October 24, 2007
The National Oceanic & Atmospheric Administration and The Institute for Exploration have been combing the waters searching for ancient mysteries and unearthing new phenomena. Central to their recent missions has been the RTS intercom system that provides unified communications from the world’s most remote locations.
One of the latest expeditions that NOAA and the Institute for Exploration collaborated on was the Secrets of the Gulf Expedition.
A ground-breaking expedition, featuring more than a dozen partners, kicked off February 27, 2007 with VIP and student tours of the U.S. Navy’s nuclear powered research submarine NR-1 and its surface support vessel, SSV Carolyn Chouest. A media event on March 1 heralded the beginning of the expedition, which left the port of Galveston March 2nd and returned on the 10th.
Crew members on land were able to keep in contact with their seafaring counterparts with a RTS Digital Matrix Intercom system. Utilizing an advanced trunking system with VoIP protocols, RTS was connected into the existing data network for seamless integration. The system aboard the ships were connected via satellite uplink to the corresponding station on land, which enabled realtime communication. This was achieved with RTS RVON VoIP solutions.
“It provides seamless communication as necessary.” said Tim Salisbury, an NOAA crew member on the mission. “One of the best features is selective communication. You can choose who talks to who. Another added benefits was that we could login remotely to the intercom system.“
The RTS trunking system consists of an RTS model TM-2000/MTM-2000 and one or more RTS model ICP-2000 interconnection panels, depending on the number of intercom systems to be trunked. A backup TM-2000/MTM-2000 may also be added to prevent downtime in the event of a failure of the main master control unit. When both main and backup control units are used, an RTS model SWP-2000 switch over panel is required.
A sophisticated communication system does not have to be difficult to use. The RTS intercom system is designed to be simple and straightforward to use.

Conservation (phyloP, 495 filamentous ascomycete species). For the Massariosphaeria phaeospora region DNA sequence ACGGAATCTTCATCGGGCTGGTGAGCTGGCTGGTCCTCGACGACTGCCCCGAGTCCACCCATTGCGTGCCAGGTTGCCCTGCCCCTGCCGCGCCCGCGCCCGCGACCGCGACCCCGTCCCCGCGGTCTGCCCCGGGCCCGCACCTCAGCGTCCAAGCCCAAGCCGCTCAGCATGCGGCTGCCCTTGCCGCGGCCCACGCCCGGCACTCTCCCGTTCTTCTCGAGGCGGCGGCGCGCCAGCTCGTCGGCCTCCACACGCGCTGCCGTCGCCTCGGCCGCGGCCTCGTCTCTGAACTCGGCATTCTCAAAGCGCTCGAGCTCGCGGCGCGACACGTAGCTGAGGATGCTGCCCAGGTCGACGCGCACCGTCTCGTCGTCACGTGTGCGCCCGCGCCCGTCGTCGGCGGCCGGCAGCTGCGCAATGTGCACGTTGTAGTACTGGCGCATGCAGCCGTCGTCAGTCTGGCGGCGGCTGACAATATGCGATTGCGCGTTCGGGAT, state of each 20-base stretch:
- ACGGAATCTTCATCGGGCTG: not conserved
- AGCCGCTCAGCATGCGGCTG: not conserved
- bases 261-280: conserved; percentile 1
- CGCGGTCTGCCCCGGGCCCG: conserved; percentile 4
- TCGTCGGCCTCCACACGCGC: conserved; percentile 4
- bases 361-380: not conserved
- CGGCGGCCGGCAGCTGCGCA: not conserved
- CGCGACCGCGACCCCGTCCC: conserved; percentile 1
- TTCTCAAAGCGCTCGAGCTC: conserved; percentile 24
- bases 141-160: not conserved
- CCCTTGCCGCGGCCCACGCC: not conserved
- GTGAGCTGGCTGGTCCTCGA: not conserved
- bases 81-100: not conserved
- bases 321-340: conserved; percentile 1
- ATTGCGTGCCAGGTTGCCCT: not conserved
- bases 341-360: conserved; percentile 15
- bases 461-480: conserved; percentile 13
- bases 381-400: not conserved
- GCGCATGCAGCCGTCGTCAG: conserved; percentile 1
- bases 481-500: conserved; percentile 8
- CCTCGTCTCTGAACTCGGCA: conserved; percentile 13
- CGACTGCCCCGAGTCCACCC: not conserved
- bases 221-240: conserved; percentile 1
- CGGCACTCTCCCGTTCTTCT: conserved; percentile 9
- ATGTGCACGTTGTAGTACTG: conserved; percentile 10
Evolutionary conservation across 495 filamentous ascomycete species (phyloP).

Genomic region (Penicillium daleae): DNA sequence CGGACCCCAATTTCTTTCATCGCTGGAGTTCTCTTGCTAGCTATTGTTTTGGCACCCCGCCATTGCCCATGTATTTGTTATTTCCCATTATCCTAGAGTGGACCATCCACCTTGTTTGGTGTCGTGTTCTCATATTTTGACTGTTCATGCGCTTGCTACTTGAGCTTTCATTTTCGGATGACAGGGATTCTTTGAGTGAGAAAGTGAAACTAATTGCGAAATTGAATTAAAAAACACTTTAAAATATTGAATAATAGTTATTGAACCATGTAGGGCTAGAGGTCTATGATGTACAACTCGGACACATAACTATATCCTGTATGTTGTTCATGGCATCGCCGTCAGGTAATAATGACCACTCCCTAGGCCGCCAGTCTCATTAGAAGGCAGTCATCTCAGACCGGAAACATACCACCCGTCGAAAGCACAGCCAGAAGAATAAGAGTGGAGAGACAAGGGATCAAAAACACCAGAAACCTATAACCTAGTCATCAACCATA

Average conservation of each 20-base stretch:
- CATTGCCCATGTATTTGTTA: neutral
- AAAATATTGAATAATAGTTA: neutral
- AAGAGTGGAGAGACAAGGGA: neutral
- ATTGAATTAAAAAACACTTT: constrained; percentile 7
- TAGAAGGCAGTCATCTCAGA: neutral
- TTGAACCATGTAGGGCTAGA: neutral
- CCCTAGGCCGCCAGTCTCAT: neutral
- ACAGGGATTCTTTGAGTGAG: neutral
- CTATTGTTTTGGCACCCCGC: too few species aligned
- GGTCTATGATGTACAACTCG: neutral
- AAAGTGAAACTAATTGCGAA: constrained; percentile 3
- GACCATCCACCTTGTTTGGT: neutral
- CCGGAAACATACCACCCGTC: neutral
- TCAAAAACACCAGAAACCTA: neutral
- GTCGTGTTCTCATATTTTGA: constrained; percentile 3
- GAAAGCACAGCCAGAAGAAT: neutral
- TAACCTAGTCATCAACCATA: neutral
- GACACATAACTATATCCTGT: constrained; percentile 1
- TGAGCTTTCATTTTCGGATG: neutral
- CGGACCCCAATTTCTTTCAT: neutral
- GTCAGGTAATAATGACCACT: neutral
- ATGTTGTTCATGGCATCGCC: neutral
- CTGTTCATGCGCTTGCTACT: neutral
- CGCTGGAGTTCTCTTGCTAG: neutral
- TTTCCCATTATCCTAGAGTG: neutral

“We could teach our scientists to use it with no problem.“ Says Tim. “Its good simple equipment.”
The expedition built on previous work coordinated by the sanctuary and had several different, yet complementary, missions. Sanctuary researchers explored the deeper water low-relief ridges and scarps that connect the various banks along the continental shelf in the northwestern Gulf of Mexico, including two of the three banks that comprise the Flower Garden Banks National Marine Sanctuary. Their mission was to observe and document plants and animals that utilize these ‘hidden highways’ between the banks to determine how the sanctuary may be affected by events that occur outside its boundaries. University of Rhode Island researchers, led by Dr. Robert Ballard, explored the same areas for evidence of ancient Map showing ancient TX and LA shorelines shorelines and the people who may have lived there.
RTS intercom systems have been used in several of Dr. Ballard and NOAA’s previous missions including Aegean & Black Sea Expedition, and the famous Titanic Expedition.
Meanwhile, in the shallower waters of the sanctuary, researchers investigated connections on the coral reef cap, including manta ray movements, conch populations, and parrot fish predation of corals. Immersion Presents, a private organization, aired 5 broadcasts of the mission each day into classrooms and informal settings such as Boys and Girls Clubs. Students at the viewing sites around the country had an opportunity to ask questions of the scientists on board the vessel. Individuals from across the country followed the expedition from the comfort of their homes through live feeds on the internet, daily mission logs and background information provided on several websites.